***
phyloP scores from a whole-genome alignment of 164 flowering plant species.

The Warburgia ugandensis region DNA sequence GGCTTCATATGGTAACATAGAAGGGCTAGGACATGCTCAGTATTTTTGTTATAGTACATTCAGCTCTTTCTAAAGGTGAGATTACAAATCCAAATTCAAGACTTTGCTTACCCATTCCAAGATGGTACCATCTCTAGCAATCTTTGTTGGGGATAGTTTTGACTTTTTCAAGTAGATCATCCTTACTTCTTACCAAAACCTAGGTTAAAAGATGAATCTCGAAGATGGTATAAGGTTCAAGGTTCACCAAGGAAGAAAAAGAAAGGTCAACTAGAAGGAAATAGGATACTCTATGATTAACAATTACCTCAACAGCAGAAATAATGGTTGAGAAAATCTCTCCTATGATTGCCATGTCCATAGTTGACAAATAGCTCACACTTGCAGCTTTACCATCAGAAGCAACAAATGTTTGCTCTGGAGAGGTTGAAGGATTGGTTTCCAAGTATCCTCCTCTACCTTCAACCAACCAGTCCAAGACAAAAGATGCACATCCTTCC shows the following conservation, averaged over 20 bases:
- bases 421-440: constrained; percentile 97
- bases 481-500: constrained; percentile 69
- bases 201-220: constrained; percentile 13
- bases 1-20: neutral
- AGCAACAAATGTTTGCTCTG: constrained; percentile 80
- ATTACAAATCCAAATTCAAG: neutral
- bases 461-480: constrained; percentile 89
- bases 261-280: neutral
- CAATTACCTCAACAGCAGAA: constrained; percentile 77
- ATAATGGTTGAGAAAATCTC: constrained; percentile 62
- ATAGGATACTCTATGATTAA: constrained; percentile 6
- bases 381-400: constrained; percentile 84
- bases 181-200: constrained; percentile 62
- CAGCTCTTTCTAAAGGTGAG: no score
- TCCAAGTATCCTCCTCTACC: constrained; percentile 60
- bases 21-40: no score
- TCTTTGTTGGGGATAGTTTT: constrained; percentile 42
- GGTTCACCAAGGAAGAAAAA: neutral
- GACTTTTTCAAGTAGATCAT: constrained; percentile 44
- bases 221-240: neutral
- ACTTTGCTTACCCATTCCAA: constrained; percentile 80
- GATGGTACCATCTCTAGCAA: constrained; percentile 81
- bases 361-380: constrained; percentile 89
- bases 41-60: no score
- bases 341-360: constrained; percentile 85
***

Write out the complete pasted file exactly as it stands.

phyloP scores from a whole-genome alignment of 164 flowering plant species.

The Warburgia ugandensis region DNA sequence GGCTTCATATGGTAACATAGAAGGGCTAGGACATGCTCAGTATTTTTGTTATAGTACATTCAGCTCTTTCTAAAGGTGAGATTACAAATCCAAATTCAAGACTTTGCTTACCCATTCCAAGATGGTACCATCTCTAGCAATCTTTGTTGGGGATAGTTTTGACTTTTTCAAGTAGATCATCCTTACTTCTTACCAAAACCTAGGTTAAAAGATGAATCTCGAAGATGGTATAAGGTTCAAGGTTCACCAAGGAAGAAAAAGAAAGGTCAACTAGAAGGAAATAGGATACTCTATGATTAACAATTACCTCAACAGCAGAAATAATGGTTGAGAAAATCTCTCCTATGATTGCCATGTCCATAGTTGACAAATAGCTCACACTTGCAGCTTTACCATCAGAAGCAACAAATGTTTGCTCTGGAGAGGTTGAAGGATTGGTTTCCAAGTATCCTCCTCTACCTTCAACCAACCAGTCCAAGACAAAAGATGCACATCCTTCC shows the following conservation, averaged over 20 bases:
- bases 421-440: constrained; percentile 97
- bases 481-500: constrained; percentile 69
- bases 201-220: constrained; percentile 13
- bases 1-20: neutral
- AGCAACAAATGTTTGCTCTG: constrained; percentile 80
- ATTACAAATCCAAATTCAAG: neutral
- bases 461-480: constrained; percentile 89
- bases 261-280: neutral
- CAATTACCTCAACAGCAGAA: constrained; percentile 77
- ATAATGGTTGAGAAAATCTC: constrained; percentile 62
- ATAGGATACTCTATGATTAA: constrained; percentile 6
- bases 381-400: constrained; percentile 84
- bases 181-200: constrained; percentile 62
- CAGCTCTTTCTAAAGGTGAG: no score
- TCCAAGTATCCTCCTCTACC: constrained; percentile 60
- bases 21-40: no score
- TCTTTGTTGGGGATAGTTTT: constrained; percentile 42
- GGTTCACCAAGGAAGAAAAA: neutral
- GACTTTTTCAAGTAGATCAT: constrained; percentile 44
- bases 221-240: neutral
- ACTTTGCTTACCCATTCCAA: constrained; percentile 80
- GATGGTACCATCTCTAGCAA: constrained; percentile 81
- bases 361-380: constrained; percentile 89
- bases 41-60: no score
- bases 341-360: constrained; percentile 85